Naomi Carr
Author: Naomi Carr Medical Reviewer: Morgan Blair Last updated:

Benzodiazepines are typically used as a sedative or anxiolytic medication. They are effective at treating sleep and anxiety disorders but can cause unpleasant side effects, withdrawal symptoms, and a risk of dependency, so they are often used short term. Alternative medications and treatments are available that can help manage these conditions.

What are benzodiazepines?

Benzodiazepines, sometimes referred to as benzos or BZDs, are a class of drugs used for their sedating and calming effects. There are several different benzodiazepines, each with varying uses, depending on how quickly they work and for how long the effects are felt [1].

Although they can be very effective medications, benzodiazepines can be associated with a risk of abuse or dependence. As such, they are typically not prescribed for long-term use, and there are guidelines for prescribing them safely [2].

What are benzodiazepines used to treat?

The FDA has approved the use of benzodiazepines in the treatment of several conditions. Due to their risk of addiction, It is advised not to use benzodiazepines long-term, so FDA guidelines suggest they are used for a limited time. Benzodiazepines are approved for use in the following [2][3]:

Benzodiazepines are often prescribed off-label, meaning they are prescribed for uses not approved by the FDA. This is typically due to increased risks of abuse and dependency or because the effectiveness and safety of their use in treating these conditions have not been determined. This includes conditions such as [4][5][6]:

How do benzodiazepines work?

Benzodiazepines affect a neurotransmitter called gamma-aminobutyric acid (GABA). GABA is a neurotransmitter found throughout the body, including the brain, spinal cord, and central nervous system (CNS). It plays a vital role in the regulation of several functions, including cognition, mood, breathing, and blood pressure [7].

Benzodiazepines bind to GABA receptors, increasing the effects of this neurotransmitter. This reduces brain activity, causing sedating effects that impact mood, breathing, and muscles [1][8].

Benzodiazepines are categorized as short-acting, intermediate-acting, and long-acting. This refers to how long the medication stays in the body (half-life) and how long the effects are felt. Short-acting benzodiazepines leave the body faster, so they are commonly used for insomnia as they are less likely to cause ongoing effects the following day.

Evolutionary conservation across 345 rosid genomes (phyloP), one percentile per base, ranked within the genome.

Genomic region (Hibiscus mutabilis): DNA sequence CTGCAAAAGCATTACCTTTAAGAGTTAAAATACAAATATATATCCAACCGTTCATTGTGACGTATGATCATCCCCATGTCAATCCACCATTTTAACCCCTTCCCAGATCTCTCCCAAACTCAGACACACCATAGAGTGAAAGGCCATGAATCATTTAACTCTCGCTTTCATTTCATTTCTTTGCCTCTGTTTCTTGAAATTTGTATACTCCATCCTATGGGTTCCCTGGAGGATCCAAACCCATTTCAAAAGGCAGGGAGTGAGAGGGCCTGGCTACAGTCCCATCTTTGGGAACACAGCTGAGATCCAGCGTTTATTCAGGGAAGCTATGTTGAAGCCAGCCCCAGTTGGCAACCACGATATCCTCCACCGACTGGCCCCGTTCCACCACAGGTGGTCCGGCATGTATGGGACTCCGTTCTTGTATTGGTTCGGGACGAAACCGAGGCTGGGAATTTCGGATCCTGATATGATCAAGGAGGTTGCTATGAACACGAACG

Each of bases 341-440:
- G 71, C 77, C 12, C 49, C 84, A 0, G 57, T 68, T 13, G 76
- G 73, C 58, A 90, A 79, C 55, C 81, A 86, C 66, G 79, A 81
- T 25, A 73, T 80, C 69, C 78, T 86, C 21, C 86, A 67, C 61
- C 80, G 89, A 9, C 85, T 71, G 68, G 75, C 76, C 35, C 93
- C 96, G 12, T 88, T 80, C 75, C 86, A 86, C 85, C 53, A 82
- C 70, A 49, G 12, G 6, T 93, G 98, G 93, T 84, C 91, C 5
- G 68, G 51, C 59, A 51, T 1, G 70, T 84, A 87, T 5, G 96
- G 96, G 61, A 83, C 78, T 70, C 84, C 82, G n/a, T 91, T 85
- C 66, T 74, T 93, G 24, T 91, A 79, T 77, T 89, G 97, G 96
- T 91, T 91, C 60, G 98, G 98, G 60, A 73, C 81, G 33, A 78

Long-acting benzodiazepines last for a long time, so they are used as ongoing anxiety treatments. These medications can cause a ‘hangover,’ as the sedating effects continue to be felt the following day or longer. However, they are less likely to cause withdrawal symptoms than short-acting benzodiazepines [1][9].

Additionally, the potency of benzodiazepines varies, with higher potency medications often working quicker than lower potency. High-potency benzodiazepines are usually fast acting and often used for acute symptoms.

As such, the type and dosage of benzodiazepine an individual is prescribed will depend on their condition and symptom severity, as this will impact how quickly and for how long the medication needs to be in effect [1][2].

Types of benzodiazepines

There are several benzodiazepines available for prescription in the US. These medications are often available in various forms, including tablets, dispersible tablets, oral liquids, nasal sprays, suppositories, and injectable liquids. Some of the more commonly prescribed benzodiazepines include [1][2][9]:

  • Alprazolam: Alprazolam is available under the brand name Xanax. It is one of the most prescribed benzodiazepines. It works quickly and has a relatively short half-life, so it is often prescribed to treat panic disorder and acute anxiety symptoms.
  • Lorazepam: Lorazepam is another fast-acting benzodiazepine used for acute symptoms such as panic attacks and acute agitation. It is available under the brand name Ativan.
  • Midazolam: Midazolam works quickly and is very short-acting, so it is often used before operations as a sedative and anxiolytic rather than aa long-term  It is available in several forms and under the brand names Nayzilam, Seizalam, Dormicum, and Versed.
  • Temazepam: Temazepam is fast-acting and is often used to treat sleep disorders such as insomnia. It is available under the brand name Restoril.
  • Triazolam: Triazolam begins working quickly and is the shortest-acting benzodiazepine available. As such, it is often used to treat insomnia as it does not typically cause ‘hangover’ symptoms the following day. It is available under the brand name Halcion and is recommended for no longer than ten days of use.
  • Clonazepam: Clonazepam is a long-acting benzodiazepine available under the brand name Klonopin. Due to its long-lasting effects, it is often used to treat anxiety disorders and is also effective at treating seizure disorders.
  • Diazepam: Diazepam is a long-acting benzodiazepine available under the brand name Valium. It is often prescribed to treat anxiety disorders and is available in several forms.
  • Clorazepate: Clorazepate is a long-acting benzodiazepine, available under the brand names Tranxene and Gen-Xene. It is often prescribed to treat anxiety disorders.